Word of the Day: inconvenance

I had originally planned to send out another story tonight, but, fate intervened, and brought me a present. It would be bad manners to refuse, so, I am sharing that gift with you.

Today’s Word:


As in:

Lightning struck the six-story sculpture of Jesus Christ known officially as the “King of Kings.” The sculpture, a familiar landmark in southwest Ohio, burned to the ground, leaving nothing but a blackened steel frame.

As is often the case when religious icons are struck down by forces of nature, many attempt to interpret the meaning of this tragedy. “God is trying to tell us something,” says Mitchell Kent, a local minister. “He is angry with us for creating a graven image of our Lord and Savior. We must repent! Clearly, we have committed grave acts of inconvenance.”

Kent, not associated with the Solid Rock Church that owns the statue, said “This is but the latest in a series of judgements from on High, telling us we must change our ways. The disaster in the Gulf and the economic crisis are caused by the grave sins of this land, of which the most disastrous was the election of Satan to the highest office in the land. God is angry that we have turned our backs on Him, and embraced a demon of Islam.”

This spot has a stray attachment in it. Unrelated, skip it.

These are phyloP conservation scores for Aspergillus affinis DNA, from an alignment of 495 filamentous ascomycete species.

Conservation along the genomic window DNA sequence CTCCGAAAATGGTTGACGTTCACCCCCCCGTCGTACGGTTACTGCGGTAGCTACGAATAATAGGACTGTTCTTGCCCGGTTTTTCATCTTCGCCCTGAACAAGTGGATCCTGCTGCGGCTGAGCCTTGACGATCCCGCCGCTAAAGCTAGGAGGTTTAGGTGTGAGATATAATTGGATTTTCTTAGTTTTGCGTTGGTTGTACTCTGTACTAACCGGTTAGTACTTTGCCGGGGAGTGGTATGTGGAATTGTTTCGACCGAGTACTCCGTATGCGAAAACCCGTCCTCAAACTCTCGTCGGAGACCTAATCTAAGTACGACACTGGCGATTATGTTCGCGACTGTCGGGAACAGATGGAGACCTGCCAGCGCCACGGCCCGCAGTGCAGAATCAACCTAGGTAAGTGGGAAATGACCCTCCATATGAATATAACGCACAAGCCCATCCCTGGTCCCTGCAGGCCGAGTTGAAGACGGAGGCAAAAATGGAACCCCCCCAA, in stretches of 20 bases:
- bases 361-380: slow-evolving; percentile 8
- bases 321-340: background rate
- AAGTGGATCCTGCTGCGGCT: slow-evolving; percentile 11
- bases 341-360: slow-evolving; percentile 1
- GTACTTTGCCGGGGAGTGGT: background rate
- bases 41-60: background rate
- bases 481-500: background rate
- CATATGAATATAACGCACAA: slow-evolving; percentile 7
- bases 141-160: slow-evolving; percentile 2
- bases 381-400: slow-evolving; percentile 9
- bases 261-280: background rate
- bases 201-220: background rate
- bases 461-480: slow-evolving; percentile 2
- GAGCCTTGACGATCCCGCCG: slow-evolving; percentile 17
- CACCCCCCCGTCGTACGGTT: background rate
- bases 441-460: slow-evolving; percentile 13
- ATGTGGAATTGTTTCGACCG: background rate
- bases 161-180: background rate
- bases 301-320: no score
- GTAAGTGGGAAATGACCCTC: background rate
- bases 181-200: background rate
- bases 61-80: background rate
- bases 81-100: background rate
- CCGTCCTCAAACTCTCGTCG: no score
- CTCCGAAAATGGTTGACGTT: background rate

One local resident, who describes herself as a Neo-Norse Pagan, said “Clearly, this demonstrates the superiority of Thor, the God of Thunder, over that ridiculous healing-feeding-people love-freak. This round goes to the mighty Thor!”

Others are more skeptical. “Maybe it just means that God is against tasteless, grandiose statuary. Did you ever *look* at that thing? Jesus had no legs. He was pretty much a torso drowning in quick sand. There’s a reason people referred to the statue as ‘Touchdown Jesus.’ I’m Christian, but, I find the statue an eyesore.”

Of course, some offer a more simple explanation of the melting of Butter Jesus. “It could simply be that it was a very tall structure with a skeleton of steel, and it attracted lightning.”

I think that’ll do for tonight, don’t you?

inconvenance / in – CON – vin – ants / impropriety